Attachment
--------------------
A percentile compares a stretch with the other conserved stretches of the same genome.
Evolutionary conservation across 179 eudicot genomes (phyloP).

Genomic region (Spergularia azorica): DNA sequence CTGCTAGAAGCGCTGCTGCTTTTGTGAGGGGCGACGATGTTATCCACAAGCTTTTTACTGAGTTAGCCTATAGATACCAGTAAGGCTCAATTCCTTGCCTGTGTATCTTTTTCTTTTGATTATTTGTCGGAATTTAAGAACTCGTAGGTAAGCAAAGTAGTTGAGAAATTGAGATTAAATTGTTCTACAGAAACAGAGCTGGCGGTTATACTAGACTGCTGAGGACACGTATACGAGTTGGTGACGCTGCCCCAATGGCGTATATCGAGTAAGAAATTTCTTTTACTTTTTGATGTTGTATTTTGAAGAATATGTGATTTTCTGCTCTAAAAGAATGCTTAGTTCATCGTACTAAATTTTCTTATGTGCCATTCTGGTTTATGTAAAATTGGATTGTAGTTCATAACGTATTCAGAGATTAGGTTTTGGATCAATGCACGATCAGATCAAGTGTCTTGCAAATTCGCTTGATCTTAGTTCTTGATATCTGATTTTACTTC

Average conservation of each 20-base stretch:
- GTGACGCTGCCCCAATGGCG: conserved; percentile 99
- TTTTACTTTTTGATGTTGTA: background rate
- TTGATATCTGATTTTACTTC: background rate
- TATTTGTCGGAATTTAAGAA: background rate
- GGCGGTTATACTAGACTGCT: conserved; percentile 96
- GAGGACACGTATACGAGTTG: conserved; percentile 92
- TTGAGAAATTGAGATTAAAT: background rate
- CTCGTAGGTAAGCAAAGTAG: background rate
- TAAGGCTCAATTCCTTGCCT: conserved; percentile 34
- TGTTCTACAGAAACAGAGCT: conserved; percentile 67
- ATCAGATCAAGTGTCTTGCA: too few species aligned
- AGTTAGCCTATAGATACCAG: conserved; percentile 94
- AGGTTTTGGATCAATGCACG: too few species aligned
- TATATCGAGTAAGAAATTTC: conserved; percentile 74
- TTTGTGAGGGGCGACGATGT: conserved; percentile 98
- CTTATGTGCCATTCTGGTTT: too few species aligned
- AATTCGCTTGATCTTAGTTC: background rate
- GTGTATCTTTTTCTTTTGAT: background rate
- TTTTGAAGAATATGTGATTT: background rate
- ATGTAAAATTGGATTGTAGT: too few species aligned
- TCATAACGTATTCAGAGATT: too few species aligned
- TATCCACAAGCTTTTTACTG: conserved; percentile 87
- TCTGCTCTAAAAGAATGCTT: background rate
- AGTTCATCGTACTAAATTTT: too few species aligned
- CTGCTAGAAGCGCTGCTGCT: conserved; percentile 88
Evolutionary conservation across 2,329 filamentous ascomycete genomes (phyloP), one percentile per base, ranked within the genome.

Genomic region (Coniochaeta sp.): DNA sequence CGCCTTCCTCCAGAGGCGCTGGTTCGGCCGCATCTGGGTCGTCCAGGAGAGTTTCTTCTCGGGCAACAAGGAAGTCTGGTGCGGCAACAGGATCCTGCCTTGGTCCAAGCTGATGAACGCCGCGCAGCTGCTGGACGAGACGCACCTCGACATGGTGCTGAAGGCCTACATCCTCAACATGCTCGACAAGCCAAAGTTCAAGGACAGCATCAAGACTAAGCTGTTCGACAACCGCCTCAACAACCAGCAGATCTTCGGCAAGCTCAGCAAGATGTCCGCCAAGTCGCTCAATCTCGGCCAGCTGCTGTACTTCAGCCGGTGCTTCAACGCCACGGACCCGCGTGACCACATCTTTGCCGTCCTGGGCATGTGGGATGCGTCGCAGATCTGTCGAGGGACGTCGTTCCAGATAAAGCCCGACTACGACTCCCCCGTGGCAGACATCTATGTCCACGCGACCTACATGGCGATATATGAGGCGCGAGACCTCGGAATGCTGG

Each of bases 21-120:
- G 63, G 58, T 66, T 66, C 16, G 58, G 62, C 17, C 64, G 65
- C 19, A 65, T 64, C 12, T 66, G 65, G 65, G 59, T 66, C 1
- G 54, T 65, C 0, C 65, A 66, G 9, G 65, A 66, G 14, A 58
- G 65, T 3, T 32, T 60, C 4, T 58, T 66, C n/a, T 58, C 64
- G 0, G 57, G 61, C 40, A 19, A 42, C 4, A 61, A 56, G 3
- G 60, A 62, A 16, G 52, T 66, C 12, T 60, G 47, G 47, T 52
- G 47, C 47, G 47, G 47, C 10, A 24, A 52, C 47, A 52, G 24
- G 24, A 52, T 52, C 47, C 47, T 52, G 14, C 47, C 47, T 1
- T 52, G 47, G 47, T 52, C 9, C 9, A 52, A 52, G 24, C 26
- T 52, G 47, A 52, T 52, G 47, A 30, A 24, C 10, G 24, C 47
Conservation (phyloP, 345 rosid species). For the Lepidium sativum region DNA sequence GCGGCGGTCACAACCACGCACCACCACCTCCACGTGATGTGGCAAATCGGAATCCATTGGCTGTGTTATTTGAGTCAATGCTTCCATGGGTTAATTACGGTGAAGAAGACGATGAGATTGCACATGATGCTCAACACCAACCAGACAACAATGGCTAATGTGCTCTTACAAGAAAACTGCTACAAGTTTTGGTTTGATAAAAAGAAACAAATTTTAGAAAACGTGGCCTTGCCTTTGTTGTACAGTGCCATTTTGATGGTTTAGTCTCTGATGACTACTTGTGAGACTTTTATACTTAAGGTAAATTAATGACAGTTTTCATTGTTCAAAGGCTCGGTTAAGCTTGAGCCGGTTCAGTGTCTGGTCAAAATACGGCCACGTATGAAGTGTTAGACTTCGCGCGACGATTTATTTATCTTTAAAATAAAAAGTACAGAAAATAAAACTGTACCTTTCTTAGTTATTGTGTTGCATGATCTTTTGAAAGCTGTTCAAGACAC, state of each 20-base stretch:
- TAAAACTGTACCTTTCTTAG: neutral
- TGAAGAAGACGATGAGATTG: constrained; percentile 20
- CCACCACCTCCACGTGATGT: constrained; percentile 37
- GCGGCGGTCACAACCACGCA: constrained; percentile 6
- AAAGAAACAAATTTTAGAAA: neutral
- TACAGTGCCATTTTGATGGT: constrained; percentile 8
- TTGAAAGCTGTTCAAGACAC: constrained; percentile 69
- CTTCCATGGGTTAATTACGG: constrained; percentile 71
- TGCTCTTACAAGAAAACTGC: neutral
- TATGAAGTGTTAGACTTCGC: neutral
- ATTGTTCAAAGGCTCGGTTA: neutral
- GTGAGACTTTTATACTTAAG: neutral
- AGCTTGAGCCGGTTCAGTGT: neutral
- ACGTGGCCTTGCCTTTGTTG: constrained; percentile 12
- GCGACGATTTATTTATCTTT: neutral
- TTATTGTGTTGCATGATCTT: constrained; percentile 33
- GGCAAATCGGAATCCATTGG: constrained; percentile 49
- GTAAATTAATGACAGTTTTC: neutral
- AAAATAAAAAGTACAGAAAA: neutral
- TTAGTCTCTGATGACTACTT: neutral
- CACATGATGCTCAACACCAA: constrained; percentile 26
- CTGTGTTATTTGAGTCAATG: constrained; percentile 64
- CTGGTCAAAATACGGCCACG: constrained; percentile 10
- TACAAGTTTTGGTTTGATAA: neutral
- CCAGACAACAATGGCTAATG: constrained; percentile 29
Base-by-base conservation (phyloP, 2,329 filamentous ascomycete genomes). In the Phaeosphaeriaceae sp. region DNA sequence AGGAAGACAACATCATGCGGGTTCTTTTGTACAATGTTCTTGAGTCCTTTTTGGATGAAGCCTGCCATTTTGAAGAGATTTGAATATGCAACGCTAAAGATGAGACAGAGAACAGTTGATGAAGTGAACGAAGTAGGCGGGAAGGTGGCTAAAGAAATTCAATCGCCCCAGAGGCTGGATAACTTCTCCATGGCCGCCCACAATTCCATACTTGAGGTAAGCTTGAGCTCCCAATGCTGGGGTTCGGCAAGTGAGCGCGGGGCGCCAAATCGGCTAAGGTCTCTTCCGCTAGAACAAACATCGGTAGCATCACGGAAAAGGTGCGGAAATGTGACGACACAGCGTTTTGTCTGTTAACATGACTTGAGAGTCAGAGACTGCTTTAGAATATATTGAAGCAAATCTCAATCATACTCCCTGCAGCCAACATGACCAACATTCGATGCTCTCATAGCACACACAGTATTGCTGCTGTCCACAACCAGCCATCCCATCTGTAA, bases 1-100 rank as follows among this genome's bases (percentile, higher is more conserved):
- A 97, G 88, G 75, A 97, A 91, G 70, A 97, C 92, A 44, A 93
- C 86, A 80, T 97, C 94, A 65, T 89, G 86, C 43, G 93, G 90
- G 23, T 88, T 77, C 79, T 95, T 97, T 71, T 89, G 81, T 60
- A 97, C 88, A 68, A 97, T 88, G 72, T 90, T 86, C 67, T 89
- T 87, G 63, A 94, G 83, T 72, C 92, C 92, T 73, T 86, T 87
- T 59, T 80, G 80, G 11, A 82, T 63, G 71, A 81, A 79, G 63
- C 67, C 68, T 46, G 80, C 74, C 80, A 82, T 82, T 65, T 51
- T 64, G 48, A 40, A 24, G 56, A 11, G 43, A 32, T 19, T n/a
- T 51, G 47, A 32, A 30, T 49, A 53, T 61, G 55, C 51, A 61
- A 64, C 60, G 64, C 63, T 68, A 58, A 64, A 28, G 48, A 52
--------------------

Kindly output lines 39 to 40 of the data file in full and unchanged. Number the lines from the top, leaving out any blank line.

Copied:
- G 47, C 47, G 47, G 47, C 10, A 24, A 52, C 47, A 52, G 24
- G 24, A 52, T 52, C 47, C 47, T 52, G 14, C 47, C 47, T 1